The course began with the science of the ancient world, focusing on Aristotle’s hugely influential ideas about both earthly and heavenly motion. In parallel, modern concepts of motion were introduced, deliberately creating a certain cognitive dissonance in the minds of students. They were asked to reason as Aristotle might have regarding, say, falling bodies, and then answer the same question as a modern person might. Similarly, medieval notions of force and impetus were contrasted with Newton’s laws. The modern picture of the solar system was introduced in labs concomitant with discussions of the cosmologies of Ptolemy, Brahe, Copernicus and Kepler. Roughly the second half of the course was devoted to the classical physics of Newton and his successors in the 18th and 19th centuries, and to the revolutions introduced by Einstein and the progenitors of quantum theory. The semester closed with discussions of the expanding universe, big bang, and the discovery of the cosmic microwave background radiation. A full syllabus is available at http://www.phys.ufl.edu/~pjh/teaching/phy1033/1033C2015index.html.
Of course the goals of the physics teacher and the history teacher are not the same. The historian wishes, as much as is possible, to teach students to put themselves into the mindset of people from the past and to expose them to the means by which scholars have attempted to achieve that. Naturally, reading assignments of primary and secondary sources are essential, as are lectures and the occasional use of film or other audio-visual means. The physicist’s goal in the classroom is to help students grasp the principles of physics through lecture, demonstrations, homework problems, and hands-on laboratory experiences. In this class not only did we do all of the above, but we crossed disciplinary boundaries without fanfare. It fell to the physicist to explain medieval critiques of Aristotle’s understanding of motion and to the historian to demonstrate what happens when a magnet is inserted into or withdrawn from a coil of wire whose ends are connected to a small electric bulb.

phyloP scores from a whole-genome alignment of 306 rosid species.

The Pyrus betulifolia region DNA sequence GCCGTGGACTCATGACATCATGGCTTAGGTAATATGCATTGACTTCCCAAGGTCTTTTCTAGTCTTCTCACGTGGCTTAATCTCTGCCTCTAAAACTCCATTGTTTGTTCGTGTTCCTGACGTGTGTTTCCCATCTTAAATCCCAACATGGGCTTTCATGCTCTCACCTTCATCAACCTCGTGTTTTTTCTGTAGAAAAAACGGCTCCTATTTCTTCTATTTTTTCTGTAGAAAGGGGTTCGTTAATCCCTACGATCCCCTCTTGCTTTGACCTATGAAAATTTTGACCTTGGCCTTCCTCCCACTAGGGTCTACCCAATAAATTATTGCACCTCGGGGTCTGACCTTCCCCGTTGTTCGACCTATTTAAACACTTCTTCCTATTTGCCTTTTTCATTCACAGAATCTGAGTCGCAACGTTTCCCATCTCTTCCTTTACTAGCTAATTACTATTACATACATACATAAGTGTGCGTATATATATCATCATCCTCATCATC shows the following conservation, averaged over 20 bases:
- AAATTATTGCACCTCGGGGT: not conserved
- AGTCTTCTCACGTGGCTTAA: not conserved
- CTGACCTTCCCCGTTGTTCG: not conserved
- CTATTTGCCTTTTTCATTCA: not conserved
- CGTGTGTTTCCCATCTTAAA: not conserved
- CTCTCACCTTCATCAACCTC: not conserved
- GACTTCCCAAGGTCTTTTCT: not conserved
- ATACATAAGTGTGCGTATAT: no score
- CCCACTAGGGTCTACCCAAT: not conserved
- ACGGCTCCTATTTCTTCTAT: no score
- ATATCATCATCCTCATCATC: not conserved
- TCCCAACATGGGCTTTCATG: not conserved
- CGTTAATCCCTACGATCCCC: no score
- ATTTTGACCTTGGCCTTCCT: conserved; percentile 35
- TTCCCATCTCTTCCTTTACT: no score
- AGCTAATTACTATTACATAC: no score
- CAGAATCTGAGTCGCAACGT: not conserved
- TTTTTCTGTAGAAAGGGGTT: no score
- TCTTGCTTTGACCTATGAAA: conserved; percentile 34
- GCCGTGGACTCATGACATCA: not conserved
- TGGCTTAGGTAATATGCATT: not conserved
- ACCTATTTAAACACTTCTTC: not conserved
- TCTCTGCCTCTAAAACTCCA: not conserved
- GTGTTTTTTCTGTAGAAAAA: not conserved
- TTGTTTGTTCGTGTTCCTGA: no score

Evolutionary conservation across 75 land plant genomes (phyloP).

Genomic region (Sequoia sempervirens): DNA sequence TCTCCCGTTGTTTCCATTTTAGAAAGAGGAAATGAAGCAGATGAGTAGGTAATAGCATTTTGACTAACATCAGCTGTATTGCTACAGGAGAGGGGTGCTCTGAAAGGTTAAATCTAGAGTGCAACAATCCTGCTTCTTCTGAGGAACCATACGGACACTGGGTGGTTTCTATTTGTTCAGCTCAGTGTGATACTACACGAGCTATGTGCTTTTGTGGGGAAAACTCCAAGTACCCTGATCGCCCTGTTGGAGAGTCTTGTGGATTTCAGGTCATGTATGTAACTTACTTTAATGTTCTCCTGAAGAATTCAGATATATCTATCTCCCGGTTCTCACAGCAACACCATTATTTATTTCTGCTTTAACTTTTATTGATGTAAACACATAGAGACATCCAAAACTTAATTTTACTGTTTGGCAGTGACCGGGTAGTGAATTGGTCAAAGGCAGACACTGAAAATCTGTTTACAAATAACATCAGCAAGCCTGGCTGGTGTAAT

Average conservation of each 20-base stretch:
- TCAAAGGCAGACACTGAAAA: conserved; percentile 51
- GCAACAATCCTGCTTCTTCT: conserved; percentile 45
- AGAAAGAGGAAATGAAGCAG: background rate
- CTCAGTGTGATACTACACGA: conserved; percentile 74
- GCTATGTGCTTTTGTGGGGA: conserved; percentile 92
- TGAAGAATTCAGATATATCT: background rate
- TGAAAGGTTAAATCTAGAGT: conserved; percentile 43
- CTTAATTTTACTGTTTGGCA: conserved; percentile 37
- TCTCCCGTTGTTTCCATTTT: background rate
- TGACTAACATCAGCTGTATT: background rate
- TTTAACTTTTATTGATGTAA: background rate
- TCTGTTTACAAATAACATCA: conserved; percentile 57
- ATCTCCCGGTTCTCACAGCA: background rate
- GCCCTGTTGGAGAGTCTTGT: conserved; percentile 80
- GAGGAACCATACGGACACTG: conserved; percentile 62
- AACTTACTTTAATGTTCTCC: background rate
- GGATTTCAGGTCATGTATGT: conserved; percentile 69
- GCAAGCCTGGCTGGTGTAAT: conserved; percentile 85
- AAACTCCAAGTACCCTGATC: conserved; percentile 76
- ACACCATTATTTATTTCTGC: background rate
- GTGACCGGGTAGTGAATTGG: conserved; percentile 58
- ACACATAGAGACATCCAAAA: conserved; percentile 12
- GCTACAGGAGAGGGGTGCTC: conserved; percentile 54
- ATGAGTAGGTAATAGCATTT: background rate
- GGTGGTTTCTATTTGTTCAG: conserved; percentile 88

It quickly became clear that each of us was going to have to make compromises. It was important to the historian in our pair to explain that Sadi Carnot believed that heat was conserved as he came to the realization that to run an engine you need reservoirs with different temperatures. The physicist, however, was quick to assure the students that the present view is that heat is not conserved. While one of us made peace with the practice of correcting historical figures whose reasoning did not mesh with current understanding, the other learned to tolerate explanations of “discarded” science. The difference reflected here ran fairly deep and the students picked up on the historian’s reluctance to regard contemporary conclusions as “right” and the physicist’s impatience with the historian’s eternal suspicion of modern views. We worried that our differences would confuse students, but we found that they enjoyed our questioning each other and encouraged us in our differences.
Courses like this one are rare, first of all because funding is generally hard to come by. Our hope is that the overwhelmingly positive experience we enjoyed is indicative of the general merit of exploring history and physics together. Both of us are convinced that this course made a permanent impression on our students and that it will be among those that they look back upon as one of their most memorable classes, an impression bolstered by final student evaluations.